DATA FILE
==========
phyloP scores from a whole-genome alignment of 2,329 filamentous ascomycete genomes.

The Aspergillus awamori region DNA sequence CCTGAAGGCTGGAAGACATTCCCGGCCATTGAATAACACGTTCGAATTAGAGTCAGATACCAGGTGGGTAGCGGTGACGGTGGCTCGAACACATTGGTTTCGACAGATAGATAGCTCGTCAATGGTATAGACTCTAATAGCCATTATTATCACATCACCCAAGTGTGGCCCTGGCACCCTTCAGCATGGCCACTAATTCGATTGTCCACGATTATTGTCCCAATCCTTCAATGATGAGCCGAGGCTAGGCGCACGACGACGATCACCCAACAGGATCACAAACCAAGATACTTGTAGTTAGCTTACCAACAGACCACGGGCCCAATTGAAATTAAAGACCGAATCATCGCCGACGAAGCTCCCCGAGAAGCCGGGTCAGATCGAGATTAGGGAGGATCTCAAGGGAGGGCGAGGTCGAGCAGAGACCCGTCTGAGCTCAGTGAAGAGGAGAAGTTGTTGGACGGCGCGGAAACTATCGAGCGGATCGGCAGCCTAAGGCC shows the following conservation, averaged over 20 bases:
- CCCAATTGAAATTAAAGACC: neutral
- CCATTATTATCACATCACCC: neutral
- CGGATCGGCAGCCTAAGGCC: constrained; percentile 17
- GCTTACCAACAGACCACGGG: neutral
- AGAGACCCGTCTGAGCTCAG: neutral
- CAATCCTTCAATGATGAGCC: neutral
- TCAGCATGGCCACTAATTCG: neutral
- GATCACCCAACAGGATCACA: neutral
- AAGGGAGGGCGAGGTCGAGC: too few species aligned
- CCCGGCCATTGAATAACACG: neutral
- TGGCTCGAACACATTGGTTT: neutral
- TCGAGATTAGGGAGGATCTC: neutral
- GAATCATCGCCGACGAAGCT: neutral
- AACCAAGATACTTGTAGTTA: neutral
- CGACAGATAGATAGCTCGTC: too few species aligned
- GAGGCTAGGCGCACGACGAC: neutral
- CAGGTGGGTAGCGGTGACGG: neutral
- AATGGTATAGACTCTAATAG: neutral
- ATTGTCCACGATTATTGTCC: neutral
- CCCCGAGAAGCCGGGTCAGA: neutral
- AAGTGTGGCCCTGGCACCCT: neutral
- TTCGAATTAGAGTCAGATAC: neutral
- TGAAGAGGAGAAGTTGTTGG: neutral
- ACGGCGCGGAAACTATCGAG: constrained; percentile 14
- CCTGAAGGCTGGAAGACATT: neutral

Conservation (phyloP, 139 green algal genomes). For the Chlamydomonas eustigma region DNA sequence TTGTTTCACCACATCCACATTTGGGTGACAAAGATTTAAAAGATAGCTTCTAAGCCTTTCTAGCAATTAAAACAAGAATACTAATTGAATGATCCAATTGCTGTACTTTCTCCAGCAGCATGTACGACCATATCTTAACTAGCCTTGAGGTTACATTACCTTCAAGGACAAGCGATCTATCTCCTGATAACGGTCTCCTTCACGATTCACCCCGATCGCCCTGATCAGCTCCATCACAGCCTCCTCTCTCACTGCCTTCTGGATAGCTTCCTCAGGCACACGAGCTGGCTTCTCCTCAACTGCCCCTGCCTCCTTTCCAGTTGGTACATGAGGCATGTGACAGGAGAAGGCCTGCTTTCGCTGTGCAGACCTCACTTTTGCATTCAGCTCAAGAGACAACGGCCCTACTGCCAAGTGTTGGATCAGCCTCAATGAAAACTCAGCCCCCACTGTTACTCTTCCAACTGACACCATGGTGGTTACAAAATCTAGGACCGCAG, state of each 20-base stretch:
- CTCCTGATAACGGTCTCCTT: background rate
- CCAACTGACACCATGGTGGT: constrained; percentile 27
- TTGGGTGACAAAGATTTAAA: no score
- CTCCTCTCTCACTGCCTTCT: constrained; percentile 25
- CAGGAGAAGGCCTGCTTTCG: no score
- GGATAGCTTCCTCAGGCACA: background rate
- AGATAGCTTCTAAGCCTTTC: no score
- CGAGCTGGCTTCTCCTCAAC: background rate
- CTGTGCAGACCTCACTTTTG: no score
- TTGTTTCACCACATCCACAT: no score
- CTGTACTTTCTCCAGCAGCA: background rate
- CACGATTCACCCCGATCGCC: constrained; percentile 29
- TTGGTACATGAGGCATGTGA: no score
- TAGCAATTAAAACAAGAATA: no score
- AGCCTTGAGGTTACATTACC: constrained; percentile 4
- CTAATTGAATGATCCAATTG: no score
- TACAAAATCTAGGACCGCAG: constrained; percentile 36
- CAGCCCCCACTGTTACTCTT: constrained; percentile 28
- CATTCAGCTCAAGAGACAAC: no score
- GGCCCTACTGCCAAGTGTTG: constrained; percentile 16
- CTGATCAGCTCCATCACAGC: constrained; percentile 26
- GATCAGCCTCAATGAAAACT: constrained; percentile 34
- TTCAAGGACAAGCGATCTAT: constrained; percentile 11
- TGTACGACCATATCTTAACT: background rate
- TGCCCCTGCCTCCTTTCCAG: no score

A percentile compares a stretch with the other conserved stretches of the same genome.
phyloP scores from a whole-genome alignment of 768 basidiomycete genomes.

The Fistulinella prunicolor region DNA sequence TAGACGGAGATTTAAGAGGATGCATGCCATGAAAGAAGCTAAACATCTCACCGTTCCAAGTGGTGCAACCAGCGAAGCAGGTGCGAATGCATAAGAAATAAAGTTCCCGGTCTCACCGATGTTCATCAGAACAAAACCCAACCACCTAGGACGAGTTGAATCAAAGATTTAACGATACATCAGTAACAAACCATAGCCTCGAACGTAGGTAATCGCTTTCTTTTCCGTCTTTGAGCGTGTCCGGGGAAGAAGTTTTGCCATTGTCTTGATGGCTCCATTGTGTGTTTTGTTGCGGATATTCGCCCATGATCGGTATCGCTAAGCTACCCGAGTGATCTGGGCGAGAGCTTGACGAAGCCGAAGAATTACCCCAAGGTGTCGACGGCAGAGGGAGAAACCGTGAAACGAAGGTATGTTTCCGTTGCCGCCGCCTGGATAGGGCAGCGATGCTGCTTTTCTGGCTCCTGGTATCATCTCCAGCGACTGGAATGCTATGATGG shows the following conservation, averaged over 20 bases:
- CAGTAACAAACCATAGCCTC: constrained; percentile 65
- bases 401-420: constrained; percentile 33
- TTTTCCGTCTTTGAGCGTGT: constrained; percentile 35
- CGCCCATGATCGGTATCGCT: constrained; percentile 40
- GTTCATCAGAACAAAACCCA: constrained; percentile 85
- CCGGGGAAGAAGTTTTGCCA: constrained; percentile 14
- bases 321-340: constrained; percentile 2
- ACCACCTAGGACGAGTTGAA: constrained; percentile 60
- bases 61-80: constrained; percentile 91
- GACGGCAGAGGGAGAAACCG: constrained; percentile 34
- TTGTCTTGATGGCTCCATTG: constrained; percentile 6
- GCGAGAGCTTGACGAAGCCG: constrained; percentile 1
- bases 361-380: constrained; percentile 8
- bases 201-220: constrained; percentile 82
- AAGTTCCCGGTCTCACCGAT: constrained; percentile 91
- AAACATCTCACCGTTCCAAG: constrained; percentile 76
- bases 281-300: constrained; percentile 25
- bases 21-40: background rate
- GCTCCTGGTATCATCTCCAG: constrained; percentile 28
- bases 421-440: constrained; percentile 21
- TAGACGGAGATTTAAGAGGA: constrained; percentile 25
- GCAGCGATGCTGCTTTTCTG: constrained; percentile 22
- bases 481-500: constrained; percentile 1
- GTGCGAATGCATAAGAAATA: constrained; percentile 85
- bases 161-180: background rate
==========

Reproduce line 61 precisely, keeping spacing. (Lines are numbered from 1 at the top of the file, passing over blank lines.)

- GTTCATCAGAACAAAACCCA: constrained; percentile 85